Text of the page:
Lexi remembered how he’d looked at her in the hospital; the green eyes she loved so much had been darkened by more than grief. She’d seen guilt there, too, as deep as her own. “He blames himself.”
“That’s not enough,” Eva said firmly. “Let’s go.”
She took Lexi by the arm and led her out of the church. Lexi could hear people whispering about her, blaming her. If she’d been less culpable, she might have agreed with Eva, maybe been pissed at Zach, but any other blame was less than hers. That was all there was. Zach had failed to live up to a promise. She’d made the deadly decision herself. Guilt and remorse filled her to the brim; there was no room for anger, too. Zach had screwed up; Lexi had done far, far worse.
“Someone should have told me it was a bad idea to go to the funeral,” Lexi said as they drove out of the parking lot.
“If someone had,” Eva said, “I’m sure you would have listened.”
Lexi wiped her eyes. “Of course.”
* * *
Jude sat huddled in the limousine’s dark interior. Outside, it began to rain; drops landed on the roof like infant heartbeats.
She was so deep in grief that when the car door opened, letting in a blast of gray and yellow light, it stung her tear-burned eyes and she looked around, disoriented.
“We’re here,” the driver said, standing by the open door. He was a slash of more black in the rain, a slanted shadow beneath an umbrella. Behind him, Molly and Tim stood huddled with their grown children.
“Come along, Zachary,” her mother said, herding him out of the limousine.
Miles slid past Jude and got out of the car. Then he held out his hand for her. “Jude.”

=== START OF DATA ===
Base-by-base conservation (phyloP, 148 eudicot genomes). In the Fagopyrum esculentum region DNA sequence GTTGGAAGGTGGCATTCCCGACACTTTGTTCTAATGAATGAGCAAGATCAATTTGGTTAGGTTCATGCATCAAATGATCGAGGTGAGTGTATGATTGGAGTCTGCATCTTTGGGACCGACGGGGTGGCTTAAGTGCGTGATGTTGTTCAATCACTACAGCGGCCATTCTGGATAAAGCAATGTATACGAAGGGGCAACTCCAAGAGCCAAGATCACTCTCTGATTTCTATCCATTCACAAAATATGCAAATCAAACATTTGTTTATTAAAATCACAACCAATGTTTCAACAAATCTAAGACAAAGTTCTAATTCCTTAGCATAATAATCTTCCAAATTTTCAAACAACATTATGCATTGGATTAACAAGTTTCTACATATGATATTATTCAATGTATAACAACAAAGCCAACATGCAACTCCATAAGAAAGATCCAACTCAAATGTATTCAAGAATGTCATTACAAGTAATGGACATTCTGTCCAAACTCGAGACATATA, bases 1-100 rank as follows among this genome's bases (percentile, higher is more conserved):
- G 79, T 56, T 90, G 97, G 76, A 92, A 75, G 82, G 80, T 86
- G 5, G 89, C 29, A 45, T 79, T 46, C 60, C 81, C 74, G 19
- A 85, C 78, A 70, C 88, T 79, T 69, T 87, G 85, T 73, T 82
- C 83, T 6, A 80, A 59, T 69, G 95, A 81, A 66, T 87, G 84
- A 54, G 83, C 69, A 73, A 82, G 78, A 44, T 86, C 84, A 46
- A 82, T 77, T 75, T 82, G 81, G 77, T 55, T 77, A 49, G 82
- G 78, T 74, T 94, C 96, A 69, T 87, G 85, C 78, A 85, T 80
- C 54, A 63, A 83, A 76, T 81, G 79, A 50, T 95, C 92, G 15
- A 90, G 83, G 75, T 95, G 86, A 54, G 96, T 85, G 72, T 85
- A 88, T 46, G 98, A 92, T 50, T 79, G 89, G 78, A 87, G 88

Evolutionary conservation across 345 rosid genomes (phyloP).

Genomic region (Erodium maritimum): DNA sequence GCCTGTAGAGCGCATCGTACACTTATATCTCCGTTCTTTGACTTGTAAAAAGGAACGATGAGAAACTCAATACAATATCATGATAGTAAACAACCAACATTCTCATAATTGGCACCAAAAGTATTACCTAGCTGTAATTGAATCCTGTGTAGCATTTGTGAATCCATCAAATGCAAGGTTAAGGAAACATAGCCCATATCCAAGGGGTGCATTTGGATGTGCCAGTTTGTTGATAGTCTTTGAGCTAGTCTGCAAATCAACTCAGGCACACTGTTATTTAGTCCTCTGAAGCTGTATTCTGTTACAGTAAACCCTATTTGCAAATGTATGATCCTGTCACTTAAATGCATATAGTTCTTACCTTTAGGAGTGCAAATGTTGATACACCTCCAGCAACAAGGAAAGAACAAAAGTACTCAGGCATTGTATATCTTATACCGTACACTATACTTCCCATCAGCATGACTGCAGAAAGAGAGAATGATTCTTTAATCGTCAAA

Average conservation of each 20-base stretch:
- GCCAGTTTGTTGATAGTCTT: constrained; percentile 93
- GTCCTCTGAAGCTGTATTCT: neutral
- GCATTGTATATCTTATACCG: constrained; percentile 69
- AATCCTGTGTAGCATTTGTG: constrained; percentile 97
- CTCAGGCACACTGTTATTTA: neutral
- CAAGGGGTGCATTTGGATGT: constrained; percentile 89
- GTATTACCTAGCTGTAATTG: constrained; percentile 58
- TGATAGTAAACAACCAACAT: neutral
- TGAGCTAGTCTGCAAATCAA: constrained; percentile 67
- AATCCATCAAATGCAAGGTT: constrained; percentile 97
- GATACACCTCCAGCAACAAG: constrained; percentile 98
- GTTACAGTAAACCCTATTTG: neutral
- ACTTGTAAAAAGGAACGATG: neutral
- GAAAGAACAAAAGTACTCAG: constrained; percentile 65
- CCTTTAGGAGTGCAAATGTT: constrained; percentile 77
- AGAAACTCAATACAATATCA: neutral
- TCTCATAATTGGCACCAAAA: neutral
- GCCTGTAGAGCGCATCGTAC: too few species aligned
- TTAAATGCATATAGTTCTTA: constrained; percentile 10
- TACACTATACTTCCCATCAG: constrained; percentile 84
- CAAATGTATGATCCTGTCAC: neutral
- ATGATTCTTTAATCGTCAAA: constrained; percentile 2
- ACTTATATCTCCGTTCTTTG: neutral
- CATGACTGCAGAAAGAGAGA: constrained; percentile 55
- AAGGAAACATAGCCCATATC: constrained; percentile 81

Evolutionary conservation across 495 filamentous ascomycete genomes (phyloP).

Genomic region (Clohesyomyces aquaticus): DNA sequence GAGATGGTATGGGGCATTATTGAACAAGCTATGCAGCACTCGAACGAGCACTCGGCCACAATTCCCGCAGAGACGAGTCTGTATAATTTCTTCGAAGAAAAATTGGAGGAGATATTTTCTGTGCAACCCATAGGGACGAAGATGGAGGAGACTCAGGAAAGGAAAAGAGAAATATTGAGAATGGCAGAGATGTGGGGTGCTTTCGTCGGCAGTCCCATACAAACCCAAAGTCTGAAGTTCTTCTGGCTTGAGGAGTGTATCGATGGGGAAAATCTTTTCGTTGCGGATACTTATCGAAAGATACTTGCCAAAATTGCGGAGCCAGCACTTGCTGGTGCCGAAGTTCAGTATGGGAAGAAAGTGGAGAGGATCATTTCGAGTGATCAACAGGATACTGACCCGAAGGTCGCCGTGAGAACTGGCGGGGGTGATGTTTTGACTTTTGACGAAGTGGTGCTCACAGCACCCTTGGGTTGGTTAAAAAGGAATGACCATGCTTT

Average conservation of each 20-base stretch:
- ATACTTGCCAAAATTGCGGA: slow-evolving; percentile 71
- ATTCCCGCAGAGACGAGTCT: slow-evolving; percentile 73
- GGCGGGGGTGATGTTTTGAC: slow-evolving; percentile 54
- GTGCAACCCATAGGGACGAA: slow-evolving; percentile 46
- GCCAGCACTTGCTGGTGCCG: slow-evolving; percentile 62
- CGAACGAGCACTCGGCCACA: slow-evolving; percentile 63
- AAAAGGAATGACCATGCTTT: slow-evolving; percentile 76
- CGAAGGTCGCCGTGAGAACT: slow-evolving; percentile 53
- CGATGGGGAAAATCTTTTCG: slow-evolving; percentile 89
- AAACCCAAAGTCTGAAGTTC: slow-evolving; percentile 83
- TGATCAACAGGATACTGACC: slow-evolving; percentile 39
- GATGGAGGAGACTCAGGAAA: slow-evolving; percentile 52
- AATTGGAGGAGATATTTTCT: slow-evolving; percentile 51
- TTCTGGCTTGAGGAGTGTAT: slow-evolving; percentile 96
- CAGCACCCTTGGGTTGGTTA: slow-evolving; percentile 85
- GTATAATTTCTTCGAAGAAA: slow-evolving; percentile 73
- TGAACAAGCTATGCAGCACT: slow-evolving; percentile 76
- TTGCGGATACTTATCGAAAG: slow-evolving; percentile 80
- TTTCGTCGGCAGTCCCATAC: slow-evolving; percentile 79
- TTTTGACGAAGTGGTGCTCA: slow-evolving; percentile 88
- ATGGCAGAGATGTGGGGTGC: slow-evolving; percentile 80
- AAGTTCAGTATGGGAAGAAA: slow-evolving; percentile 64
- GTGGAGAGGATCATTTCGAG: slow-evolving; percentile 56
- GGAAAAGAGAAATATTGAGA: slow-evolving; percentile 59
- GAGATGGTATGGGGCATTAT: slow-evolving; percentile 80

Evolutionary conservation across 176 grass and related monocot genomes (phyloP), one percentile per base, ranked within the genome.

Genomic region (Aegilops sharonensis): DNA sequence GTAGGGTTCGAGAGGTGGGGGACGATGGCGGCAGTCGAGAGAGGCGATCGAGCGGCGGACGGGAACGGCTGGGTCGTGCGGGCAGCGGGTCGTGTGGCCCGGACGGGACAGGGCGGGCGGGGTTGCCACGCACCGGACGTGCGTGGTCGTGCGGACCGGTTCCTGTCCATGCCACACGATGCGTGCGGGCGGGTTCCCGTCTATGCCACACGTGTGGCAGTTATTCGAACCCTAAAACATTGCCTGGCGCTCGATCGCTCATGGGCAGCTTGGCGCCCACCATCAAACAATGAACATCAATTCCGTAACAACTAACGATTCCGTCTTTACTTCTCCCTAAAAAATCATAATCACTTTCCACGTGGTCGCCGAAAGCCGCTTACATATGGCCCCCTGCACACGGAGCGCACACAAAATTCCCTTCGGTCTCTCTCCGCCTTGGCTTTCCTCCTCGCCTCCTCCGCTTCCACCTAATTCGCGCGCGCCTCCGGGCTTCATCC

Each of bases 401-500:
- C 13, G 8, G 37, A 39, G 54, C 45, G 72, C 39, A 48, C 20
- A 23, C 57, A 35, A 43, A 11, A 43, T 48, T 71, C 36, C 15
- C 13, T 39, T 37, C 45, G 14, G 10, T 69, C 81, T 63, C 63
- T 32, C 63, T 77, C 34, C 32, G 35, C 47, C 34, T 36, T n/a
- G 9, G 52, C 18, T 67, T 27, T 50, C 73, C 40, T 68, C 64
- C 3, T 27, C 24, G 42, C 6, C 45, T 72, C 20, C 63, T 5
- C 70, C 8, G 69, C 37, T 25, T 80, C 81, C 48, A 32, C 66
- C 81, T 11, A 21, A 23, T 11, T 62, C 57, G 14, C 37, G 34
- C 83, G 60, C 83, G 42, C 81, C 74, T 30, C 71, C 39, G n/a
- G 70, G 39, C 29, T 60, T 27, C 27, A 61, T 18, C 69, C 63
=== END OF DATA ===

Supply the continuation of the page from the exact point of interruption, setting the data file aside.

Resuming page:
“Go on,” she said, glad that he couldn’t see her eyes behind the dark sunglasses she wore.
“I’ll catch up with you,” Miles said to Caroline, who no doubt nodded and walked briskly away, making sure Zach stood up straight and didn’t cry. That was what Jude remembered about her father’s funeral: not crying. No one had cried for him. Her mother simply hadn’t allowed it. She’d treated grief like a malignancy of some kind—a few snips, a few stitches, and you were good as new.
“You can’t not go,” Miles said, squatting beside the car. Rain pelted his face, straightened his hair.
“Jude.” He sighed.
It was their family sound now; before it had been laughter. Now it was the sigh. “Don’t you think I want to be strong enough for this?” she said. “I’m ashamed of myself, and I want to be there. I just … can’t. I’m not ready to watch them lower her into the ground. And I’m sure as hell not ready to stand next to you while you let go of pink balloons.” Her voice broke on that. “Like she’s up in some heaven waiting to catch them.”
“Jude,” he said tiredly, and she understood.
He wanted her to believe that Mia was in a better place, but Jude couldn’t do it.
She knew what it was costing her, this inability of hers to be strong, but she couldn’t do it. There was simply nothing of her left. Try as hard as she might (and honestly, it exhausted her to even try), she couldn’t seem to be present, not even as a mother.
Zach knew she wasn’t herself anymore. He treated her as if she were made of spun sugar. He approached her warily, making sure never to say anything about Mia. But sometimes, when she said good night to him, she saw the need in his eyes, the nak*d pain, and it hurt her to her bones. She’d reach for him in those moments, but he wasn’t fooled. He knew it wasn’t her touch, that somehow she wasn’t there, and when she walked away, she saw that he looked more broken after she’d soothed him than before.